Racing to a scene in an ambulance to help someone can be a dangerous job.
One month after a Boston emergency medical technician was stabbed multiple times by a patient, their fellow EMTs and paramedics are getting self-defense training at the union office.Two recent EMT attacks last month prompted the EMS division of the Boston Patrolmen’s Association to hire Shawn Marando to teach a unique form of self-defense.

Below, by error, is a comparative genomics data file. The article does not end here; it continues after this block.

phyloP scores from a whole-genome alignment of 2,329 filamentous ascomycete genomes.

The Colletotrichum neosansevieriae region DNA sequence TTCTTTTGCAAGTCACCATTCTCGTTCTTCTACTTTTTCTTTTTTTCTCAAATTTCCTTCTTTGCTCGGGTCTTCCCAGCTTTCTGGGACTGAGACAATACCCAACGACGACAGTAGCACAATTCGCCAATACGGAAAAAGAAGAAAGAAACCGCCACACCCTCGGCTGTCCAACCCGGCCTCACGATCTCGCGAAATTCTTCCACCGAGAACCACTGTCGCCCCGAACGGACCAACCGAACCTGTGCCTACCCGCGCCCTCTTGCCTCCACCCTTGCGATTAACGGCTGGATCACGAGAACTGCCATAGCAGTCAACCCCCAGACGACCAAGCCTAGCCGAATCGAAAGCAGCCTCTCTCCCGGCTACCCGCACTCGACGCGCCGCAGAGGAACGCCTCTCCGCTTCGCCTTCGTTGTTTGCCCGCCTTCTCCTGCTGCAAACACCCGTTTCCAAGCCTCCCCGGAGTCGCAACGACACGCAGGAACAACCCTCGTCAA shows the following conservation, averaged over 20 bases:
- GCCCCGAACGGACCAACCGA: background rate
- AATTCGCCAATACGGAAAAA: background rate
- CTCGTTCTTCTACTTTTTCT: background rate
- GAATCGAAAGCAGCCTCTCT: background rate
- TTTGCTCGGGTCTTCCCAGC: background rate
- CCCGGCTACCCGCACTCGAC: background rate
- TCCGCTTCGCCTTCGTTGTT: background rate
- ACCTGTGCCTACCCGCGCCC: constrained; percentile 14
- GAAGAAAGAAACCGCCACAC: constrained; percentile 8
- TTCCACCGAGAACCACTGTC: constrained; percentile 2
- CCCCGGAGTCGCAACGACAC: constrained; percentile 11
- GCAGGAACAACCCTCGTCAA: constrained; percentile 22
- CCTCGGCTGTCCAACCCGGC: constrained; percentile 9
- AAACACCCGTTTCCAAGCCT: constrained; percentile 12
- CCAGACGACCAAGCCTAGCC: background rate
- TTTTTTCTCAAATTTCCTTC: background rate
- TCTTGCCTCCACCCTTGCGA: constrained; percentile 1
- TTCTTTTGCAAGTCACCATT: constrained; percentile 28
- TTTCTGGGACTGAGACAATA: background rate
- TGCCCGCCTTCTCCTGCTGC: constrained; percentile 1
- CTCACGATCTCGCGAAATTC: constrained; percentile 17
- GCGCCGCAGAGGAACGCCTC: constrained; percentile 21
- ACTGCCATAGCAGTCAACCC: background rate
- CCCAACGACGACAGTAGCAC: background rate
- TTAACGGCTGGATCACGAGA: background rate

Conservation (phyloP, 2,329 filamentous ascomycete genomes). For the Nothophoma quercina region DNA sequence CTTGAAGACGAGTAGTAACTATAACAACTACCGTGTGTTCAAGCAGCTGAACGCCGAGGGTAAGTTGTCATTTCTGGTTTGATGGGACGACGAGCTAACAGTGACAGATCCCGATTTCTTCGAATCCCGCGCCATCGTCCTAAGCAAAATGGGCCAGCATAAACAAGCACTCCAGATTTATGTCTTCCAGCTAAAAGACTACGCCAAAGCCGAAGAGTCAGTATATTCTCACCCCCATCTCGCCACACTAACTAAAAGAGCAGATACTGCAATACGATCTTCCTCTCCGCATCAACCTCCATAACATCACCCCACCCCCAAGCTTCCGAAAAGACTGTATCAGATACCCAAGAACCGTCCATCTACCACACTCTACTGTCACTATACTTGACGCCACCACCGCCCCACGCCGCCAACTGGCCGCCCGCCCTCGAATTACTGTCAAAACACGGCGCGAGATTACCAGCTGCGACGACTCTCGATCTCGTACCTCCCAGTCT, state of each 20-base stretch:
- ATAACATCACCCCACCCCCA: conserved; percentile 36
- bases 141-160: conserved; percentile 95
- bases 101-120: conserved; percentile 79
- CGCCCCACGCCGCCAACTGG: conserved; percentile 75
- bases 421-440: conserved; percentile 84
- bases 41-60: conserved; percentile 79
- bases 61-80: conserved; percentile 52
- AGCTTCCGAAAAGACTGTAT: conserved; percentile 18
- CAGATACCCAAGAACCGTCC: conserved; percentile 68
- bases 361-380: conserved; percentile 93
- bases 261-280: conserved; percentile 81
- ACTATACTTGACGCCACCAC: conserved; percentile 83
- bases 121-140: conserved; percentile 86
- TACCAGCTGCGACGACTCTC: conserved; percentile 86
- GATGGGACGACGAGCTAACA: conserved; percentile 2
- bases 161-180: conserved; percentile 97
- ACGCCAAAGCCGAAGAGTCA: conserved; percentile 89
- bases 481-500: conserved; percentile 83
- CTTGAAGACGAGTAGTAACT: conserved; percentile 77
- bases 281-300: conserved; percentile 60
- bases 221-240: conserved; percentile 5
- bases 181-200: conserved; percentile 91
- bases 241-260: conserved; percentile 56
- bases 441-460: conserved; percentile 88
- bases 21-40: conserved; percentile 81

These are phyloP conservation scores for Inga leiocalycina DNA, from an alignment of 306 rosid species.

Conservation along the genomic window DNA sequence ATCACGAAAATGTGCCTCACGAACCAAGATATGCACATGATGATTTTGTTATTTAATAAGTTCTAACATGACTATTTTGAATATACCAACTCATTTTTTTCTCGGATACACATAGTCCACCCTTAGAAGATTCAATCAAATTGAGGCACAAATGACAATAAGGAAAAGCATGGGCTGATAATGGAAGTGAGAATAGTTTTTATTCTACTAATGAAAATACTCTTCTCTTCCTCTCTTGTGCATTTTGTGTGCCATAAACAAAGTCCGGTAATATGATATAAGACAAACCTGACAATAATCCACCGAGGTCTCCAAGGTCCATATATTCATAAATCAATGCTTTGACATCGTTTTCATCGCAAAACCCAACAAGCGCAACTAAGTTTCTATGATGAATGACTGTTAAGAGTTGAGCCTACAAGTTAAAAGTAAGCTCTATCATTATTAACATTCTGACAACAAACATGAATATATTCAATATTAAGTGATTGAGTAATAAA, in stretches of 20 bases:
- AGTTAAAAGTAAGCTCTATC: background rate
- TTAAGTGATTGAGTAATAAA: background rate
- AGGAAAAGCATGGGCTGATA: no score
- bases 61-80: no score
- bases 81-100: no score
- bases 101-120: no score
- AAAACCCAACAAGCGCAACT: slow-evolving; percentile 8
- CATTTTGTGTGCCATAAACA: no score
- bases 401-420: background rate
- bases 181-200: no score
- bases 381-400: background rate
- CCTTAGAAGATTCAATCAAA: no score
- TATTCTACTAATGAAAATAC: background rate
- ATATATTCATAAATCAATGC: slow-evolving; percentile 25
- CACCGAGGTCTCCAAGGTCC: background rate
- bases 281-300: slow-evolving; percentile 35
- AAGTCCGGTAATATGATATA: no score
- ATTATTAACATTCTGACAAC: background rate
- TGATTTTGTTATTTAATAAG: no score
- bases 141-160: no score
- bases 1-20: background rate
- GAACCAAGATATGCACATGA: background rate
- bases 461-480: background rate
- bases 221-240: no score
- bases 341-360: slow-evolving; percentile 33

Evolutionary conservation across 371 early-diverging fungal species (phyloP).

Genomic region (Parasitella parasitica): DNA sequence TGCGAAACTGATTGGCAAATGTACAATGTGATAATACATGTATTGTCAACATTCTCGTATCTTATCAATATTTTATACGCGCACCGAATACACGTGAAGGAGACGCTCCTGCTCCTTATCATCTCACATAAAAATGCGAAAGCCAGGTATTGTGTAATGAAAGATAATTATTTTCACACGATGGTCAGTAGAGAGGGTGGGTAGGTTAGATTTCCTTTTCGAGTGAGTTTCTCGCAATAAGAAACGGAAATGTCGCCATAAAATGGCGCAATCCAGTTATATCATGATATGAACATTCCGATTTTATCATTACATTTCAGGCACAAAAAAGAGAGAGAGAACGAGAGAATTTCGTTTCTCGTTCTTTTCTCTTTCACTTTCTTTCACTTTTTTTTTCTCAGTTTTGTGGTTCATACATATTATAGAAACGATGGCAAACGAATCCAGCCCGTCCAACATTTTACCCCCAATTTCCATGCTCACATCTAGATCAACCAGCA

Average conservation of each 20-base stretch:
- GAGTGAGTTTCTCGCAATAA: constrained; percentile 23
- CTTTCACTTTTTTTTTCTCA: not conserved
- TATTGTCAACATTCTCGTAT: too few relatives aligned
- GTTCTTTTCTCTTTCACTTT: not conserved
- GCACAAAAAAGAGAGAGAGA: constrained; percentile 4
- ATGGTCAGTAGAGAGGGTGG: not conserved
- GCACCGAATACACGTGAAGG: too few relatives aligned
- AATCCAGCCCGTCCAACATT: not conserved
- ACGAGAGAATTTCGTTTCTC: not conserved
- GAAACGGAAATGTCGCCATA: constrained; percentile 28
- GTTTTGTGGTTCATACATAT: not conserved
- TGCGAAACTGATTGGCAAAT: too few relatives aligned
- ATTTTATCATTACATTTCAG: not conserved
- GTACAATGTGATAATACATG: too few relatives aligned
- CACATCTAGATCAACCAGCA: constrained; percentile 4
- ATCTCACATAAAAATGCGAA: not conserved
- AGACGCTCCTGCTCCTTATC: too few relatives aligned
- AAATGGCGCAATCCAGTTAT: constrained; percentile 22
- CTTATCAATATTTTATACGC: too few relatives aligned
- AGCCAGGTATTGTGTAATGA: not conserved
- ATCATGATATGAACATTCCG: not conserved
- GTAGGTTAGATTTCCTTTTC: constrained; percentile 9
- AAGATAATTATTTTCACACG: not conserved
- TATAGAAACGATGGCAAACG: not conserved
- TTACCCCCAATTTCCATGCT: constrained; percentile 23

Marando, a Boston Police officer adapted portions of the Korean Martial art, Hapkido in a way that could be used by police, and first responders and began calling it ‘Copkido.’ It’s adapted specifically for police and first responders. ‘Copkido’ is designed to teach techniques such as breakaways to get away cleanly from someone you’d be able to strike. A 31-year-old woman is accused of stabbing and seriously wounding a female EMT near a Boston courthouse on Wednesday. Julie Tejeda, of East Boston, has been charged with assault with intent to murder, assault and battery with a dangerous weapon, and assault and battery on a public employee. The stabbing occurred late Wednesday afternoon inside an ambulance, while a Boston EMT was treating Tejeda, who was being transported as a patient to an area hospital, police said. The ambulance had responded to a call for an “emotionally disturbed person” in East Boston and was transporting Tejeda to MGH when she allegedly began stabbing one the EMTs. Investigators say the second EMT put the vehicle in park, and tried to intervene when Tejeda sprayed him with mace. That EMT was treated and released, the BPHC said. “Every day they go out and they help people they go out they save lives. They do not deserve to be attacked,” said Boston Police Commissioner William Gross during a press conference on Wednesday. Gross said what the two EMTs faced on the job is proof that there is no such thing as a routine call for first responders.